How to Pay Contractors in China

4 min read

When companies look for international contractors, their search often starts in China. China has the world’s largest population and the increasingly skilled workforce you’d expect from a first-world country. The question is, how do you pay contractors in China if you choose to work with them? Many companies just aren’t sure of what options exist.

The good news is that there are more than a few ways to pay contractors in China. It depends on how often and how much you’re paying, and what the preferred mode of payment is for the contractor. There are also currency considerations, which can get complicated going through traditional payment transfer channels. Here’s what you need to know about paying contractors in China if you look overseas for seasoned workers.

Why hire contractors in China?

As mentioned, China has the largest population in the world, which puts the odds of finding a skilled contractor in your favor. Whether you’re looking for a graphic designer, audio engineer, digital artist or full stack developer, you’ll have plenty of talent to choose from. Better still, education in China is exceptional, so you can be sure you’re getting someone with institutional knowledge who can perform at the level you need them to.

Another great benefit to working with Chinese contractors is the general similarities in work culture. Chinese contractors tend to use the same types of technologies as North American workers, follow similar conventions when communicating and understand their place in a global economy. This makes it easier to set expectations and communicate details.

While cost of living in China is on the rise, it’s still about half that of North America, which makes hiring Chinese contractors very affordable for many companies. That said, you’re still likely to pay top-dollar for skilled contractors, since Chinese professionals know their worth in the world economy.

Finally, there’s a 12-hour time difference between North America and China, which can be a huge benefit to companies who want to mobilize a “third-shift” team. Send off your projects at the end of the workday and have them back before lunch the next day!

Currency and transfer considerations

The predominant currency in China is the Renminbi—more commonly known as the Yuan (CNY). The currency conversion from United States Dollars (USD) is actually one of the most-traded currency pairs in the world, which makes it easy to get real-time rates on foreign exchange. Most times, the ratio of CNY to USD hovers around 6.5:1, meaning there’s roughly six-and-a-half Yuan to the Dollar.

Ways to pay contractors in China

Paying contractors in China can be tricky for a number of reasons. China and the United States don’t always have the best relationship, which can cause tension when it comes to financial transactions. There are also barriers to paying foreign contractors through conventional means. Here’s a look at the options available to companies (and when they’re best-used):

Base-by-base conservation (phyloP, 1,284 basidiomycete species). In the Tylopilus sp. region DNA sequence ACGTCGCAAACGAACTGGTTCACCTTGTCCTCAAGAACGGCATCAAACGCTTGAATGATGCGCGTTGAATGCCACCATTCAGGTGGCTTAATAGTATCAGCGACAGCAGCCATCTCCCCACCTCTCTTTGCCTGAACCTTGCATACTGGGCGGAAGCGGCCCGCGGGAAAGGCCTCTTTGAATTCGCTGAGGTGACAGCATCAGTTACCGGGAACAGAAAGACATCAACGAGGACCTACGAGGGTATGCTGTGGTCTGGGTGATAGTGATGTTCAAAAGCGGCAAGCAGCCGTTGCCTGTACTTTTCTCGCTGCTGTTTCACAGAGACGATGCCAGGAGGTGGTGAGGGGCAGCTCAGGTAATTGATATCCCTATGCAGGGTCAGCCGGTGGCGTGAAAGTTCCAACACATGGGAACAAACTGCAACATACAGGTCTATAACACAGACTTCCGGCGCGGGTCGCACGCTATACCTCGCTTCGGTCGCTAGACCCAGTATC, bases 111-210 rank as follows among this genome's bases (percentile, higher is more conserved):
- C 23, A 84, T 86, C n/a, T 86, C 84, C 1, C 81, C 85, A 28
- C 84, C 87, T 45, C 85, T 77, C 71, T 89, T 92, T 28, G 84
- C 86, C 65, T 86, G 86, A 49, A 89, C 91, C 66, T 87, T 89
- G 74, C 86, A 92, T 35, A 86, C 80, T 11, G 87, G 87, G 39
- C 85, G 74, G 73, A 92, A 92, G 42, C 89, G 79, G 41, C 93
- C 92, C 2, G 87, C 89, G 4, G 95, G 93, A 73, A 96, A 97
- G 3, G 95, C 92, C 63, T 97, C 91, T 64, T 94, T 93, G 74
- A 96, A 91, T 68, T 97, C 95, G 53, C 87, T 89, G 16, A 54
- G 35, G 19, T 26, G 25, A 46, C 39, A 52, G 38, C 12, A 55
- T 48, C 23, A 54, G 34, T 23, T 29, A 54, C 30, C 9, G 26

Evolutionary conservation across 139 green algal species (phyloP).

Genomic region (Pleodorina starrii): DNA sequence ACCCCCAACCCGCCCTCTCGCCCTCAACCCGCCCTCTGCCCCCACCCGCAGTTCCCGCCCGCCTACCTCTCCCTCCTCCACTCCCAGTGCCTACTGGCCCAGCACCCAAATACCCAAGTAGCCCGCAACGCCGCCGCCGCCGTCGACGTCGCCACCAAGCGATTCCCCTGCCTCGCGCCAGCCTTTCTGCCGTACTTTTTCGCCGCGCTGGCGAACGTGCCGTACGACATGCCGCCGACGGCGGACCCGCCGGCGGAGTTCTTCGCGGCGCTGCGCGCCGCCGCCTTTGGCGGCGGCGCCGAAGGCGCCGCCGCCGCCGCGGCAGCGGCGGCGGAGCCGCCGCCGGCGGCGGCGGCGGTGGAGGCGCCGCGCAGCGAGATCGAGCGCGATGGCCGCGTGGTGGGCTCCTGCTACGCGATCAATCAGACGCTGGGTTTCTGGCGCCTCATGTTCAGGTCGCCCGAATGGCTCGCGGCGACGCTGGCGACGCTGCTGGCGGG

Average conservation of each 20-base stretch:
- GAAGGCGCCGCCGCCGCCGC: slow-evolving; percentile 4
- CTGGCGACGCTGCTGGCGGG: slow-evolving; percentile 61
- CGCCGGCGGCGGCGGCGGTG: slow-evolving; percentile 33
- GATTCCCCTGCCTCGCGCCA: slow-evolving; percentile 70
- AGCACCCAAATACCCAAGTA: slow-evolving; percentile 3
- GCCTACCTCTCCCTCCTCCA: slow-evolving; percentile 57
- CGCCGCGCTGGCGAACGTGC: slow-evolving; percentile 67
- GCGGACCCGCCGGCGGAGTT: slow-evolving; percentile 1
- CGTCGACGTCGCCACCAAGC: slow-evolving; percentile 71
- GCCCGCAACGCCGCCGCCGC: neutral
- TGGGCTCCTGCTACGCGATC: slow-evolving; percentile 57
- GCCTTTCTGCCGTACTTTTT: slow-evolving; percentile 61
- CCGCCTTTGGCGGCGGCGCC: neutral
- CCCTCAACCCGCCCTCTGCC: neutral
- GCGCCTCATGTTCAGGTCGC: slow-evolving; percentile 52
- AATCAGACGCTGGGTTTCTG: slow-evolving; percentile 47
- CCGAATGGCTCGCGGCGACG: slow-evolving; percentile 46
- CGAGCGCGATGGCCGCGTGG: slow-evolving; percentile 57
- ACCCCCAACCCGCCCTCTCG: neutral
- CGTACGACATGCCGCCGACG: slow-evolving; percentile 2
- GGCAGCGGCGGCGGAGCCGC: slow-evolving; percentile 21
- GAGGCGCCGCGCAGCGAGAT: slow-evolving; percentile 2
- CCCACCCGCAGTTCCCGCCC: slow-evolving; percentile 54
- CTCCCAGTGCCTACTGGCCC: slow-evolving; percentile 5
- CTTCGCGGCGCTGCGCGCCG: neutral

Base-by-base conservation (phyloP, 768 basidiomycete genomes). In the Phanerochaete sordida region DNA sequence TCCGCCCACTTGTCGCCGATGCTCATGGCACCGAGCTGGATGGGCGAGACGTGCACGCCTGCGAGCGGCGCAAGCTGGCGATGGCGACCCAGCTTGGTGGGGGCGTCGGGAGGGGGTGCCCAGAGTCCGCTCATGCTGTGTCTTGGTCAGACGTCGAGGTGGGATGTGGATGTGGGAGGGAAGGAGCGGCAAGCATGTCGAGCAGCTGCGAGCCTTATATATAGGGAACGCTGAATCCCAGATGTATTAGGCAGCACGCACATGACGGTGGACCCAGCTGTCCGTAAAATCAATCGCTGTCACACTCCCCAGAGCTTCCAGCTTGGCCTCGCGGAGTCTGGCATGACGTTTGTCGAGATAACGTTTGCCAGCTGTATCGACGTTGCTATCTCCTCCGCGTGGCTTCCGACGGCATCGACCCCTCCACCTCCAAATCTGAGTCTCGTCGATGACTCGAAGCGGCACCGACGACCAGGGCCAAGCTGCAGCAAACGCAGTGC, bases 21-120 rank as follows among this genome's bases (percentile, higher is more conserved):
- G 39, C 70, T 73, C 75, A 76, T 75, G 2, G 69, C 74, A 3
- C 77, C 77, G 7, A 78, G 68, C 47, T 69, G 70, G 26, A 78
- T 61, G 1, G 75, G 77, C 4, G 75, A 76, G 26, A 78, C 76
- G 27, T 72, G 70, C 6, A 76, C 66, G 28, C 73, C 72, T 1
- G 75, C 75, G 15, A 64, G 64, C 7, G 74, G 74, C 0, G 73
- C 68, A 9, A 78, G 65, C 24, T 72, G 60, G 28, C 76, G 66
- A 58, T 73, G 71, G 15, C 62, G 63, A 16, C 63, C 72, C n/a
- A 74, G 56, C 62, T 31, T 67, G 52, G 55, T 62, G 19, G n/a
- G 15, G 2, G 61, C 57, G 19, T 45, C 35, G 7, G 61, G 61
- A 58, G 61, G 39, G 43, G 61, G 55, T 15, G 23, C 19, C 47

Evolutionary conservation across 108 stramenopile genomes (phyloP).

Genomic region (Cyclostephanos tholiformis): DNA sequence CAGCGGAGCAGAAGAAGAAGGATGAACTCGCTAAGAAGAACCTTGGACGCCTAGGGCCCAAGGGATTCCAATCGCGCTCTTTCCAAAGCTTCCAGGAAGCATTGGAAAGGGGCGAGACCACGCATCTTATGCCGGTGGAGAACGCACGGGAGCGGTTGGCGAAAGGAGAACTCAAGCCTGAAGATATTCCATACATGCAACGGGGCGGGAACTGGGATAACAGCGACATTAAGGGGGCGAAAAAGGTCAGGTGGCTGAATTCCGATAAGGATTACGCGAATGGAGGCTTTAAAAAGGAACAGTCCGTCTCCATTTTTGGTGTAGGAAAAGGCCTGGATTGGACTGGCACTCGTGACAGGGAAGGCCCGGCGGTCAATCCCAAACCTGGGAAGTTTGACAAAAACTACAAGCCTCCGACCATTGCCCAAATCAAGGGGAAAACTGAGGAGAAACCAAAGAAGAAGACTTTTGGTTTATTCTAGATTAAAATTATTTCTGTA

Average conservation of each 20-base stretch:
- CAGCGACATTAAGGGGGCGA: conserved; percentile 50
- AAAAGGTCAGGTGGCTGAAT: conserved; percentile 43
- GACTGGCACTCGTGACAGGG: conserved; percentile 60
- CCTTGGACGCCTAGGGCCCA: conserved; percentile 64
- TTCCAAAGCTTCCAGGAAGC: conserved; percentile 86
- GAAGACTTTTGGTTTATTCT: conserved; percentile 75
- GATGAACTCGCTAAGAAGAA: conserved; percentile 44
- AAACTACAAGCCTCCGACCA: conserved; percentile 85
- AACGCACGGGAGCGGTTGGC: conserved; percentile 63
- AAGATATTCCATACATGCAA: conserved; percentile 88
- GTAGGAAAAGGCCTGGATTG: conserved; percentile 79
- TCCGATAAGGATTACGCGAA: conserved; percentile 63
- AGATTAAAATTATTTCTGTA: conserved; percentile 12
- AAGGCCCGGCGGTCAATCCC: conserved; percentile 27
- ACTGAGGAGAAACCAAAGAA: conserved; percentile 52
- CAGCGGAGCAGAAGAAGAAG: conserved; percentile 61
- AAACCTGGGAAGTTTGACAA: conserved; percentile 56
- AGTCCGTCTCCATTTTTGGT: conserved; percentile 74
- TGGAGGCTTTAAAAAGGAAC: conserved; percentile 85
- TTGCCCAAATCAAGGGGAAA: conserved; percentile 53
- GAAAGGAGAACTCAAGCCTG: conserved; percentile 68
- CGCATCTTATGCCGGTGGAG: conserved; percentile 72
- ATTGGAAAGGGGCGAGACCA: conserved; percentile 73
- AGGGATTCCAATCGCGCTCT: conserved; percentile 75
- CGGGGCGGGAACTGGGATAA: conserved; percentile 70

• Wire transfer. Wire transfers are fast and secure, but they cost more than makes sense for most businesses using them to pay regularly. These safe transactions are best-used for one-time, lump-sum payments, and only when it needs to happen quickly.
  • Check or money order. For most businesses checks and money orders are a last resort. China is one of the few countries where these paper forms of payment are still a viable and reliable option, but they take far too long to get to their destination. Moreover, once mailed, you lose all control and visibility over the payment. It’s just not ideal in a digital world.
  • Bank transfer. ACH transfers are quick and easy, but they require banking information from the recipient, which isn’t always easy to get when working with foreign contractors. Moreover, some banks will auto-stop transfers to China unless preauthorized. Moreover, there’s currency conversion to worry about and your bank might not always give you a prime conversion rate.
  • Digital payments. Digital payments have made paying international contractors much simpler. There’s no bank account information needed, and digital wallets make it easy to send payment and track it through delivery. Contractors have the ability to handle their funds as they see fit, which is great for those who want to keep it in a specific currency.

There are many different ways to pay contractors in China, but not all of them are always applicable. For most, bank transfers will work fine when set up correctly. That said, digital payments have quickly become the de-facto payment option for their simplicity and ease.

The best way to pay independent contractors in China

Digital payments put companies and contractors in control over their funds. Companies get the transparency, prime currency conversion rate and simplicity they need when moving money across borders. Meanwhile, Chinese contractors can see where their money is and can manage it in their digital wallet in the way that works best for them. It’s a win-win that promotes synergy between the world’s two largest economies.



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